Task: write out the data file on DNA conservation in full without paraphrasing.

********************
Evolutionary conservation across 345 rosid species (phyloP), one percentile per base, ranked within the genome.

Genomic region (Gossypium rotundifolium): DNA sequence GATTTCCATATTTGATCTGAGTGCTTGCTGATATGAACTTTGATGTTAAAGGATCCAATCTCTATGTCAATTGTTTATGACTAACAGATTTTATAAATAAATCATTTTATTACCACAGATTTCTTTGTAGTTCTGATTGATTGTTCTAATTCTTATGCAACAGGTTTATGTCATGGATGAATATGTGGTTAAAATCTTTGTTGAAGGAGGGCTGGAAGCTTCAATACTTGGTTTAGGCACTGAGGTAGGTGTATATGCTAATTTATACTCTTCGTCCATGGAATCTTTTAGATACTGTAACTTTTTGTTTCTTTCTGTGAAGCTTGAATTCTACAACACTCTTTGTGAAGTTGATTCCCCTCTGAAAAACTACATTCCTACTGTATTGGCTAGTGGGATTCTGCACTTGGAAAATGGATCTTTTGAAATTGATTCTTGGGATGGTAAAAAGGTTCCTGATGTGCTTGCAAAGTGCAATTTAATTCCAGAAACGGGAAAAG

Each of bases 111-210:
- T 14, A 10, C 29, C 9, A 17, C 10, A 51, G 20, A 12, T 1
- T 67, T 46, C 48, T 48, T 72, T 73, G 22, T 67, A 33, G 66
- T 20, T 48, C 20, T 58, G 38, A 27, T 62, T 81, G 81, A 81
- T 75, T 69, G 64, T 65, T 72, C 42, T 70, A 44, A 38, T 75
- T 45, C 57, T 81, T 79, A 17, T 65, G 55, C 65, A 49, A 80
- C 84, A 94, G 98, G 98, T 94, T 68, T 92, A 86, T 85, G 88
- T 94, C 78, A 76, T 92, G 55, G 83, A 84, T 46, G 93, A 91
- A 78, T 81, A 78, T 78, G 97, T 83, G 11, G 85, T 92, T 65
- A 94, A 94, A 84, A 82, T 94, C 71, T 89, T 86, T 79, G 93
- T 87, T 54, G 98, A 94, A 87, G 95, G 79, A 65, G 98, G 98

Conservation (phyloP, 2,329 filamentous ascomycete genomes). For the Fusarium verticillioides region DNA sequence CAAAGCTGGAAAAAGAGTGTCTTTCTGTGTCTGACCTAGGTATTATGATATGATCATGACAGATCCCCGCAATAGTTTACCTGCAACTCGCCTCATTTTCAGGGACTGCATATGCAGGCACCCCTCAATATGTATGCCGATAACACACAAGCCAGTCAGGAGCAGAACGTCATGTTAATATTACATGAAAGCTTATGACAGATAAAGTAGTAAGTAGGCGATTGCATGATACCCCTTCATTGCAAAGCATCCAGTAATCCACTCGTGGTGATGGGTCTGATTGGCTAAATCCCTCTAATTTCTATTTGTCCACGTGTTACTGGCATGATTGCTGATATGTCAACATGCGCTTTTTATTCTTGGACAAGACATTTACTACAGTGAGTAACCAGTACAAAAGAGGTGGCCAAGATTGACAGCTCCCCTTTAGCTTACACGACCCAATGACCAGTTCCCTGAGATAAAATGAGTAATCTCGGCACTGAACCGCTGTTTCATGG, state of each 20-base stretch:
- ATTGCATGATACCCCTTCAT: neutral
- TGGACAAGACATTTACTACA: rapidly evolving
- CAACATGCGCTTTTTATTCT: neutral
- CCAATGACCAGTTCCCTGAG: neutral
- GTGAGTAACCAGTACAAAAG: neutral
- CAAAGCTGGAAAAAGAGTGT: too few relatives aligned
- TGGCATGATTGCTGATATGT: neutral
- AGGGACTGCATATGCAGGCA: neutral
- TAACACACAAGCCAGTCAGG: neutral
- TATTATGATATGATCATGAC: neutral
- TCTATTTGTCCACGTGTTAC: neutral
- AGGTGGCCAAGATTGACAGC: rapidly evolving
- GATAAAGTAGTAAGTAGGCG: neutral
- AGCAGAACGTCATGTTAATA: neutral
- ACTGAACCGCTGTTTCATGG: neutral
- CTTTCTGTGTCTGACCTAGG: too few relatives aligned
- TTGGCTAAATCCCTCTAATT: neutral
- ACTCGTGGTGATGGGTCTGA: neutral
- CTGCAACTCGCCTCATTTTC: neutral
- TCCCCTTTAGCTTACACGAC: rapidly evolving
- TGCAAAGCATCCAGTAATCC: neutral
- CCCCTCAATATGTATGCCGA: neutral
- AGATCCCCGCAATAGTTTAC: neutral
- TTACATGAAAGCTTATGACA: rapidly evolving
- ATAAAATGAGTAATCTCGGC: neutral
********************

Evolutionary conservation across 345 rosid species (phyloP), one percentile per base, ranked within the genome.

Genomic region (Gossypium rotundifolium): DNA sequence GATTTCCATATTTGATCTGAGTGCTTGCTGATATGAACTTTGATGTTAAAGGATCCAATCTCTATGTCAATTGTTTATGACTAACAGATTTTATAAATAAATCATTTTATTACCACAGATTTCTTTGTAGTTCTGATTGATTGTTCTAATTCTTATGCAACAGGTTTATGTCATGGATGAATATGTGGTTAAAATCTTTGTTGAAGGAGGGCTGGAAGCTTCAATACTTGGTTTAGGCACTGAGGTAGGTGTATATGCTAATTTATACTCTTCGTCCATGGAATCTTTTAGATACTGTAACTTTTTGTTTCTTTCTGTGAAGCTTGAATTCTACAACACTCTTTGTGAAGTTGATTCCCCTCTGAAAAACTACATTCCTACTGTATTGGCTAGTGGGATTCTGCACTTGGAAAATGGATCTTTTGAAATTGATTCTTGGGATGGTAAAAAGGTTCCTGATGTGCTTGCAAAGTGCAATTTAATTCCAGAAACGGGAAAAG

Each of bases 111-210:
- T 14, A 10, C 29, C 9, A 17, C 10, A 51, G 20, A 12, T 1
- T 67, T 46, C 48, T 48, T 72, T 73, G 22, T 67, A 33, G 66
- T 20, T 48, C 20, T 58, G 38, A 27, T 62, T 81, G 81, A 81
- T 75, T 69, G 64, T 65, T 72, C 42, T 70, A 44, A 38, T 75
- T 45, C 57, T 81, T 79, A 17, T 65, G 55, C 65, A 49, A 80
- C 84, A 94, G 98, G 98, T 94, T 68, T 92, A 86, T 85, G 88
- T 94, C 78, A 76, T 92, G 55, G 83, A 84, T 46, G 93, A 91
- A 78, T 81, A 78, T 78, G 97, T 83, G 11, G 85, T 92, T 65
- A 94, A 94, A 84, A 82, T 94, C 71, T 89, T 86, T 79, G 93
- T 87, T 54, G 98, A 94, A 87, G 95, G 79, A 65, G 98, G 98

Conservation (phyloP, 2,329 filamentous ascomycete genomes). For the Fusarium verticillioides region DNA sequence CAAAGCTGGAAAAAGAGTGTCTTTCTGTGTCTGACCTAGGTATTATGATATGATCATGACAGATCCCCGCAATAGTTTACCTGCAACTCGCCTCATTTTCAGGGACTGCATATGCAGGCACCCCTCAATATGTATGCCGATAACACACAAGCCAGTCAGGAGCAGAACGTCATGTTAATATTACATGAAAGCTTATGACAGATAAAGTAGTAAGTAGGCGATTGCATGATACCCCTTCATTGCAAAGCATCCAGTAATCCACTCGTGGTGATGGGTCTGATTGGCTAAATCCCTCTAATTTCTATTTGTCCACGTGTTACTGGCATGATTGCTGATATGTCAACATGCGCTTTTTATTCTTGGACAAGACATTTACTACAGTGAGTAACCAGTACAAAAGAGGTGGCCAAGATTGACAGCTCCCCTTTAGCTTACACGACCCAATGACCAGTTCCCTGAGATAAAATGAGTAATCTCGGCACTGAACCGCTGTTTCATGG, state of each 20-base stretch:
- ATTGCATGATACCCCTTCAT: neutral
- TGGACAAGACATTTACTACA: rapidly evolving
- CAACATGCGCTTTTTATTCT: neutral
- CCAATGACCAGTTCCCTGAG: neutral
- GTGAGTAACCAGTACAAAAG: neutral
- CAAAGCTGGAAAAAGAGTGT: too few relatives aligned
- TGGCATGATTGCTGATATGT: neutral
- AGGGACTGCATATGCAGGCA: neutral
- TAACACACAAGCCAGTCAGG: neutral
- TATTATGATATGATCATGAC: neutral
- TCTATTTGTCCACGTGTTAC: neutral
- AGGTGGCCAAGATTGACAGC: rapidly evolving
- GATAAAGTAGTAAGTAGGCG: neutral
- AGCAGAACGTCATGTTAATA: neutral
- ACTGAACCGCTGTTTCATGG: neutral
- CTTTCTGTGTCTGACCTAGG: too few relatives aligned
- TTGGCTAAATCCCTCTAATT: neutral
- ACTCGTGGTGATGGGTCTGA: neutral
- CTGCAACTCGCCTCATTTTC: neutral
- TCCCCTTTAGCTTACACGAC: rapidly evolving
- TGCAAAGCATCCAGTAATCC: neutral
- CCCCTCAATATGTATGCCGA: neutral
- AGATCCCCGCAATAGTTTAC: neutral
- TTACATGAAAGCTTATGACA: rapidly evolving
- ATAAAATGAGTAATCTCGGC: neutral